The success of cross-cultural interactions often depends on silent communication. Being more sensitive, more aware, and more observant can make you a more effective communicator.

Resource

Culture Clash: Managing the Global High-Performance Team by Thomas D. Zweifel. Select Books, 2010.

By Rosalyn Kulick

Summary

To avoid offending or confusing someone from another culture, it’s important to be aware of appropriate gestures and body language.

In 1993, President George Bush made a state visit to Australia. As he passed crowds of Australians lined up on the street, he flashed the “V” for victory sign from the backseat of his limousine. Unfortunately, Bush did it backward, with the back of his hand facing the people. The next day, his photo appeared in newspapers across Australia with the headline “President Bush insults Australians.” He was unaware that in Australia, as in England, that particular signal—the reverse “V”—is an obscene gesture. The correct form is to have the palm facing outward.

Gestures and body language have been called “the silent language.” While clarity is important in spoken and written communication, it’s also important when the communication is nonverbal. When you’re living and working outside the United States, it’s important to be aware of the gestures and body language you use. What seems innocuous to you may mean something else to a customer or colleague.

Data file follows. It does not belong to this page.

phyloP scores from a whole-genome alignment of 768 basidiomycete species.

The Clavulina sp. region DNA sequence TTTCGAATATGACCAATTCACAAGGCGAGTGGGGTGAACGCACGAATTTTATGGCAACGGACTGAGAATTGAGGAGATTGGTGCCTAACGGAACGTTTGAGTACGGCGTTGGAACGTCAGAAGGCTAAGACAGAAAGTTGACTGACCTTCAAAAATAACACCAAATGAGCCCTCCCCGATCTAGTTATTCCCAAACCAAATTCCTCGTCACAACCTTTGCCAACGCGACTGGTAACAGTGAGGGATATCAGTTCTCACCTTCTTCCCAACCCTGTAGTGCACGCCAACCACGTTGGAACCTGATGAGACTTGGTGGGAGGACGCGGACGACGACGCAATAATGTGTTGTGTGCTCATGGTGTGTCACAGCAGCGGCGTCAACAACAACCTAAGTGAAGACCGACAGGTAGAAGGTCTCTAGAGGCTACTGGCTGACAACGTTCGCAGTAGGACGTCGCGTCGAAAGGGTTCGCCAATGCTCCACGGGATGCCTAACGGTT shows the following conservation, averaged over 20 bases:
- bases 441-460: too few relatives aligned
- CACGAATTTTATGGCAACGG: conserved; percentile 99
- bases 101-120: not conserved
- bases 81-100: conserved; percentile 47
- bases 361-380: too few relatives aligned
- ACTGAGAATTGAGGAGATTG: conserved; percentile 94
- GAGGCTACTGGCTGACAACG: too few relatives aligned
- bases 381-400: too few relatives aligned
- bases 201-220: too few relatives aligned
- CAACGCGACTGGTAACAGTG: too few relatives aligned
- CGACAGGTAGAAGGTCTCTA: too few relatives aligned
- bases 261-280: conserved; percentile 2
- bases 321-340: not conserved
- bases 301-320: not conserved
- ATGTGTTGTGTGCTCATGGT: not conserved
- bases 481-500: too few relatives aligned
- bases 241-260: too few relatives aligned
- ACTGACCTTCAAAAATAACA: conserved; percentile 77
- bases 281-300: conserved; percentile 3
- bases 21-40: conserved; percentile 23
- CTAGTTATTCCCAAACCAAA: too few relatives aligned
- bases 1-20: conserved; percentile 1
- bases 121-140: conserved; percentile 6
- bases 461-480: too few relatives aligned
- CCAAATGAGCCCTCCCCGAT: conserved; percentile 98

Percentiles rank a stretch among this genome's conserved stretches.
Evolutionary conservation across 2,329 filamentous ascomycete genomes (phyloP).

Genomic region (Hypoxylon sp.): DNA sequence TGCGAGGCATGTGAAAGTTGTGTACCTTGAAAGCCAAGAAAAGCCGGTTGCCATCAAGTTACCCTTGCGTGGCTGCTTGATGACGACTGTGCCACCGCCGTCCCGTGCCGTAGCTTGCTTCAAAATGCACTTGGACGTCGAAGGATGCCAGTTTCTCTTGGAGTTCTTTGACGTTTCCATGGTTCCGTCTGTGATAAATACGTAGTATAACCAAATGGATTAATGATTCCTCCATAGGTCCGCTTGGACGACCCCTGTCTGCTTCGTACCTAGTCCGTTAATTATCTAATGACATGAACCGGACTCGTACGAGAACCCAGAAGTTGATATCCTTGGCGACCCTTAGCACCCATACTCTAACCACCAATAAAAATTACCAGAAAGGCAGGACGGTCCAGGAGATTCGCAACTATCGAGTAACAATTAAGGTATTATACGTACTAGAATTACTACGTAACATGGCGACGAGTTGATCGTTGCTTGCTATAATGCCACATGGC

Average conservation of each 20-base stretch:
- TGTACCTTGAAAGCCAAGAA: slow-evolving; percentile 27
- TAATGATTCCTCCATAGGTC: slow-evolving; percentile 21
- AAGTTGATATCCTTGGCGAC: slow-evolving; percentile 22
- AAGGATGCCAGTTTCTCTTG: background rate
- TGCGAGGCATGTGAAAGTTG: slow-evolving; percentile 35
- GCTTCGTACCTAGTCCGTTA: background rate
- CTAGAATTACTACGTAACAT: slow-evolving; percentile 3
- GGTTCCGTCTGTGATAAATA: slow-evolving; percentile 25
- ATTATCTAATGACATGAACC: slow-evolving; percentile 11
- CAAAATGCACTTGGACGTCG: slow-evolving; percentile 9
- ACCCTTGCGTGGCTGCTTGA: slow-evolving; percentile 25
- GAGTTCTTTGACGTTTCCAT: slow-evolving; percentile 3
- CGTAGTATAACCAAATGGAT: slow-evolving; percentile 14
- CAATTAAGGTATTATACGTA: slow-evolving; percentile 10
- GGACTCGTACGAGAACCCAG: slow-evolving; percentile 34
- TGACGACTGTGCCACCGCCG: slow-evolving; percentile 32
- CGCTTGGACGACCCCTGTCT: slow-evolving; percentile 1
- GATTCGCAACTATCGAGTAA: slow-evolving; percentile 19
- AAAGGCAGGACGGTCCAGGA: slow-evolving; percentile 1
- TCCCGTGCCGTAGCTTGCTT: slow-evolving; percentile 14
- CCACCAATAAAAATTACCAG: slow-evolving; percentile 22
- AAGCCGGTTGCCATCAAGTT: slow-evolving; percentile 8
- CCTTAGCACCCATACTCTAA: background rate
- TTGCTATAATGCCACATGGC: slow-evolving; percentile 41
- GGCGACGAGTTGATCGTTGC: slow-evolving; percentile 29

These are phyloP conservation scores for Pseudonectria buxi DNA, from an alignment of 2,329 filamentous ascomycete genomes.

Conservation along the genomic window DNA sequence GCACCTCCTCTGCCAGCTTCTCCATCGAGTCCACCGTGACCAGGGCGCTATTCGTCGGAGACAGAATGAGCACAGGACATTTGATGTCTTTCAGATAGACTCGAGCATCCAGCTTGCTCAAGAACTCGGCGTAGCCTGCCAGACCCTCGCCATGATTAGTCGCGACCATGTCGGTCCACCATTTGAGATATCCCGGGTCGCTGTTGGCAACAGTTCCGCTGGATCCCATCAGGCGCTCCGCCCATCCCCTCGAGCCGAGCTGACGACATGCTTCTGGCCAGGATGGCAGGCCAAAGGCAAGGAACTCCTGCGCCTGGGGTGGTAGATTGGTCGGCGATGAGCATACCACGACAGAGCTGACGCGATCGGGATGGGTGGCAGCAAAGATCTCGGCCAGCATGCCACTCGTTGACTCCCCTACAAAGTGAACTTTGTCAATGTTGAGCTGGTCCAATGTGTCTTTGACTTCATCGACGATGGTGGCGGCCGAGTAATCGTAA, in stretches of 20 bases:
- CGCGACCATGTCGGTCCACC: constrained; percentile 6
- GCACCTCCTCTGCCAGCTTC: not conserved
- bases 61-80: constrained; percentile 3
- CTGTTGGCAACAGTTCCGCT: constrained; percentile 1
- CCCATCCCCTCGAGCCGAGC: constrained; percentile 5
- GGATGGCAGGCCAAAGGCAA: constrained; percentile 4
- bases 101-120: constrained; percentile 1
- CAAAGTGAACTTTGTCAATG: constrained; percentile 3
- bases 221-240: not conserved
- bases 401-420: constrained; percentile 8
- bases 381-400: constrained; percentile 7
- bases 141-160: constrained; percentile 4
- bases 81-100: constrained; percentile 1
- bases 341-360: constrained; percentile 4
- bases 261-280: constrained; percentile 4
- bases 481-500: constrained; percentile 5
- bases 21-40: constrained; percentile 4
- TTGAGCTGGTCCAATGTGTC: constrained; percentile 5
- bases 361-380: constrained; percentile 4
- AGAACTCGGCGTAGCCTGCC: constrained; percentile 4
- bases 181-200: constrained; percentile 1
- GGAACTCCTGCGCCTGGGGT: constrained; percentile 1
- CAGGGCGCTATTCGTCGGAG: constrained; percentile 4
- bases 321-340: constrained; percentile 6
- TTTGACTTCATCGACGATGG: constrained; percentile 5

In every culture, there are nuances of behavior. Ignoring them could unwittingly diminish your company’s reputation in the eyes of prospective customers, business partners and employees. To avoid offending or confusing someone from another culture, it’s important to be aware of appropriate gestures and body language.

I’m OK, you’re OK